Archive for the ‘Relativization’ Category

Resumptive pronoun, or something

February 1, 2011

From Bruce Webster in e-mail a few days ago, a pointer to an story of January 27 about Jeff Fisher leaving as coach of the Tennessee Titans (“Split is best move for both Fisher and Titans” by Michael Lombardi). The final sentence in this passage is the one of interest; the problematic subordinate clause is bold-faced, but the larger context is important:

When defensive line coach Jim Washburn walked out the door and headed to Philadelphia, so did a piece of Fisher. Fisher believes the game is won up front — in both the offensive and defensive lines. He took great pride in being strong in both areas, with his players and coaches. Once he lost Washburn, whom Titans management allowed his contract to expire, Fisher lost any chance of having the kind of team he envisioned.


Data points: gapless relatives 11/25/10

November 25, 2010

From a commercial for Mr. Clean (a household cleaning agent), seen recently on tv:

(1) He’s cleaning things that we don’t even know what they are.

The relative clause, boldfaced above, has no gap of “extraction” in it; instead, the pronoun they is anaphoric to the head of the relative, things. The gapped version is stunningly worse:

(2) He’s cleaning things that we don’t even know what ___ are.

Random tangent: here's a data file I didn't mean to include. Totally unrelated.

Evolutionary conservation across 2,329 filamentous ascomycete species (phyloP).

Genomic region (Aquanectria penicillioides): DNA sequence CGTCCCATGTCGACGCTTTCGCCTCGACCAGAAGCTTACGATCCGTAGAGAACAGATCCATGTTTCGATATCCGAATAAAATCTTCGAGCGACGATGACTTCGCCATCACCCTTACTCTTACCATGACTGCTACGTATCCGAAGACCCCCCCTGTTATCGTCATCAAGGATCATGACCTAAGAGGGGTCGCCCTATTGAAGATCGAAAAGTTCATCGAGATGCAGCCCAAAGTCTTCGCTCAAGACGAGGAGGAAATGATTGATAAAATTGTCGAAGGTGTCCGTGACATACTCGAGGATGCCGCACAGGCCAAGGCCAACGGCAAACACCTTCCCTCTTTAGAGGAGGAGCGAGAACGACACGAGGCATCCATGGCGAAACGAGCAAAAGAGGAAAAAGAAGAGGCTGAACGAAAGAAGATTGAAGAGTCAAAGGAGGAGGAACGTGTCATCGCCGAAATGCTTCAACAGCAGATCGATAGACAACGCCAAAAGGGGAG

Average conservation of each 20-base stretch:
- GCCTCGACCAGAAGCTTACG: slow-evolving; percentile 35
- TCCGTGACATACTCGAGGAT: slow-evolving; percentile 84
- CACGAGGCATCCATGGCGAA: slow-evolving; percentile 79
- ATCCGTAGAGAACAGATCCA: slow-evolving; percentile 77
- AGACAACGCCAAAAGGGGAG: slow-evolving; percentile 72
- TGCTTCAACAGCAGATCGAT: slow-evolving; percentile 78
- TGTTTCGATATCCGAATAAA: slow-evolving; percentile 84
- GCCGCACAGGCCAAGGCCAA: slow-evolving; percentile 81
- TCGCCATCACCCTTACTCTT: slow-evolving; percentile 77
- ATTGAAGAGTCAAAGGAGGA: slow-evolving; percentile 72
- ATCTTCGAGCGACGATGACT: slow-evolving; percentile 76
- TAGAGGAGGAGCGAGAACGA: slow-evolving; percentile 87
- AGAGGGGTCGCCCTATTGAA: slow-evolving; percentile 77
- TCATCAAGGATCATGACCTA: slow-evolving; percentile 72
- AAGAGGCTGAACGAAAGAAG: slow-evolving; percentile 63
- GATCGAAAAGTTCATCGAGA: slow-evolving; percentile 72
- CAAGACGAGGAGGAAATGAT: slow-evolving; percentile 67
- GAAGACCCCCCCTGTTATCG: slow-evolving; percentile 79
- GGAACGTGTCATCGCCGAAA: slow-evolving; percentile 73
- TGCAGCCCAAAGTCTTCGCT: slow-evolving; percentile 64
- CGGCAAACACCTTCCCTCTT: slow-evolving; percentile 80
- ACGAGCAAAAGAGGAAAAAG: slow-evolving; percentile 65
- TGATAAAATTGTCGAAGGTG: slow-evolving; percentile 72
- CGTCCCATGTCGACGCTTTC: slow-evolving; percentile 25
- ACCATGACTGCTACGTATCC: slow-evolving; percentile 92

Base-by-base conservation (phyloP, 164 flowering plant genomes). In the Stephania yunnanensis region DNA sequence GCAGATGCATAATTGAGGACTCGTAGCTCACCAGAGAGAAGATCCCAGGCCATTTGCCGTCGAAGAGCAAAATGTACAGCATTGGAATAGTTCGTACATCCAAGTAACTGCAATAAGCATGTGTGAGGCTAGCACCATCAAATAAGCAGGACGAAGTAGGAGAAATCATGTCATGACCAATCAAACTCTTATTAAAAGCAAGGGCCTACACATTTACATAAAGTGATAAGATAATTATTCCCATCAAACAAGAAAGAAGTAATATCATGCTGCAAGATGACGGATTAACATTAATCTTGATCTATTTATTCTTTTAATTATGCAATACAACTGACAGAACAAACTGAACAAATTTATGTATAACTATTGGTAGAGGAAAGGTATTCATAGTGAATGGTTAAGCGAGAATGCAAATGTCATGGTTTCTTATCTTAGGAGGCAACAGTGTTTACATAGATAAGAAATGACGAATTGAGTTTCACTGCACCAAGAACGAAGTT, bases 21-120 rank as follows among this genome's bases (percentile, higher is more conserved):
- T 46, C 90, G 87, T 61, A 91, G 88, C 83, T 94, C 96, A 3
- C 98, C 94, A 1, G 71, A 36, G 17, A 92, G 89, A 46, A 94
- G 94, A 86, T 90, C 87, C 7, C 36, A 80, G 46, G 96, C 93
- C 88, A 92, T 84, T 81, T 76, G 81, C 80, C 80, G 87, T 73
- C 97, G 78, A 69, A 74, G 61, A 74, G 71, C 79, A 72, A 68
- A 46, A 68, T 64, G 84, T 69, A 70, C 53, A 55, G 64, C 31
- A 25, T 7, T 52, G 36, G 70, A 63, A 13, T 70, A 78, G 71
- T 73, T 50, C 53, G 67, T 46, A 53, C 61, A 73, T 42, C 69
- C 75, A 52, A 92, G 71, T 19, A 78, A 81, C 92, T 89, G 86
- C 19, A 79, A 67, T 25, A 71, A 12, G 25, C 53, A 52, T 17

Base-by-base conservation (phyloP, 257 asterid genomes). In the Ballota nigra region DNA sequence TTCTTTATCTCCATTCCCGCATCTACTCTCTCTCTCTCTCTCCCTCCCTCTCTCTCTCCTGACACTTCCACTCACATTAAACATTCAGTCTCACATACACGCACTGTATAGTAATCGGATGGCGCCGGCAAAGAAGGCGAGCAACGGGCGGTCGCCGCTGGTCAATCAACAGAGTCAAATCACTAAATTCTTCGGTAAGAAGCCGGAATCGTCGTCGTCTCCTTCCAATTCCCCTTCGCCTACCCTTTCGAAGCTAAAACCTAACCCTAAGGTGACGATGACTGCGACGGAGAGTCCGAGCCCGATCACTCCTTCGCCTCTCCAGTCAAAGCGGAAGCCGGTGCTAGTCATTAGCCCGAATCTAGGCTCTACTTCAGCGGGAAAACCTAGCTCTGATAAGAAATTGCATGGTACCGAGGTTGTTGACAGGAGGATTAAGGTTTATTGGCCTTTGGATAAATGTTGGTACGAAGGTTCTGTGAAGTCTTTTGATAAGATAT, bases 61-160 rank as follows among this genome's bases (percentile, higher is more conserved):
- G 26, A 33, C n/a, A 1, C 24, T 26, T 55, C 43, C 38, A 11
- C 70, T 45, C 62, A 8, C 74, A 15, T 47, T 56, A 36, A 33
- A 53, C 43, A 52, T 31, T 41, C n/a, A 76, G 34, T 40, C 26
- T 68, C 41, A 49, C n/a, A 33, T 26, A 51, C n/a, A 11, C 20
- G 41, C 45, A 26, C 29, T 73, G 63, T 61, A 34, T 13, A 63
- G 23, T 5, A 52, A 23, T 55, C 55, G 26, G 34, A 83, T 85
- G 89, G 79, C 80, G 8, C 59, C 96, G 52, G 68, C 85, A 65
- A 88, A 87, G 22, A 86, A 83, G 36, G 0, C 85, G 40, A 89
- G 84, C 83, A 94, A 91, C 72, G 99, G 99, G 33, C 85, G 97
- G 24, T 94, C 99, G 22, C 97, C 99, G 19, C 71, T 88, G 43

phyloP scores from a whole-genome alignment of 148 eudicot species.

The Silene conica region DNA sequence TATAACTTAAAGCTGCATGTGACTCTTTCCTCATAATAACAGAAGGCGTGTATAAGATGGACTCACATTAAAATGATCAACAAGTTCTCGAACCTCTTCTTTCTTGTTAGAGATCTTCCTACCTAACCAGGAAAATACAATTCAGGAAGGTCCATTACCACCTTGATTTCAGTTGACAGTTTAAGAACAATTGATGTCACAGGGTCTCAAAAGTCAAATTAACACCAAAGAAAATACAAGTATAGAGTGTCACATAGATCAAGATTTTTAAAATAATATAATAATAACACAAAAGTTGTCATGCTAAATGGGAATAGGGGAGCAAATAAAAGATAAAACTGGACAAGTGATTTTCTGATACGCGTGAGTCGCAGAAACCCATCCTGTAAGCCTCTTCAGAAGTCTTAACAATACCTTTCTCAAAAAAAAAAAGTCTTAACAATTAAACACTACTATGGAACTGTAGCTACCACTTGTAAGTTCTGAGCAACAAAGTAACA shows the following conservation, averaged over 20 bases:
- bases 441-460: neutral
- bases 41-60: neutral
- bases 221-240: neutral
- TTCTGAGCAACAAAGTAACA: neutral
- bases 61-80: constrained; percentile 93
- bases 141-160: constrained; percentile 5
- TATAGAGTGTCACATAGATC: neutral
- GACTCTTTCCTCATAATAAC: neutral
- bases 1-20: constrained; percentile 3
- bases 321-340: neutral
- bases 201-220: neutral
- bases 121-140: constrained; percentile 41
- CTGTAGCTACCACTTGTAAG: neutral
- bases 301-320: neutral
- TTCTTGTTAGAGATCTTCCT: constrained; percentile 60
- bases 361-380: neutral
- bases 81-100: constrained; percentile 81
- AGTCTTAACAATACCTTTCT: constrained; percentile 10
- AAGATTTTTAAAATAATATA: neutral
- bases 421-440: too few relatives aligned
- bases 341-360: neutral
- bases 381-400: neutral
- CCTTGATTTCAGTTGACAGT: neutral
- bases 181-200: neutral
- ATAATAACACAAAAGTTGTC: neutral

In (2) the gap is inside an “anaphoric island”, a WH clause, and worse, it’s a subject gap, so using a “resumptive pronoun” instead of a gap, as in (1), repairs the problem in processing the relative clause — yielding something that’s not standard English but is comprehensible.

So (1) is an example of what I called in a Language Log posting from three years ago a ResIsland gapless relative (with a resumptive pronoun repairing an island violation). They are pretty common, and many of them have a somewhat vernacular and playful feel to them, an effect that might make the Mr. Clean commercial noticeable and memorable.


Who or which?

August 2, 2010

From the Lousy Linguist this morning:

… I stumbled across what appears to be a legitimate, well-meaning, but perhaps somewhat misguided research project: The who/which project. From the project web page:


The implicated event of pizza-eating

October 10, 2009

I have a large and ever-growing collection of notes to myself on linguistic topics. This morning I came across one of these notes, a slip of paper with the following example on it:

(1) They came by bearing pizza, after which we watched The Music Man.

(The note doesn’t identify the source of the sentence or the date when I collected it.)

On the most straightforward reading, this sentence has a summative relative clause, “after which we watched The Music Man“, in which the relativizer which refers to the event of some people’s coming by bearing pizza; that is, (1) asserts describes two events, an arrival-with-pizza event and a movie-watching event, occurring in that order. In still other words, (1) is paraphraseable as

(2) They came by bearing pizza, after which event we watched The Music Man.

(In fact, some usage writers insist that (1) is unacceptable, because which has no noun antecedent in the sentence — so that (1) is “vague” — and that something like the clunky (2) must be used instead. See the summatives posting linked to above.)

And now for a subtlety. Although (1) describes only two events, most readers will understand (1) as implicating a third event, of pizza-eating, intervening between the other two, and the author of (1) surely intended this implicature. A nice little case of how sentences can end up conveying more than they literally mean. (The sentence is true if no event of pizza-eating occurred on the occasion in question.)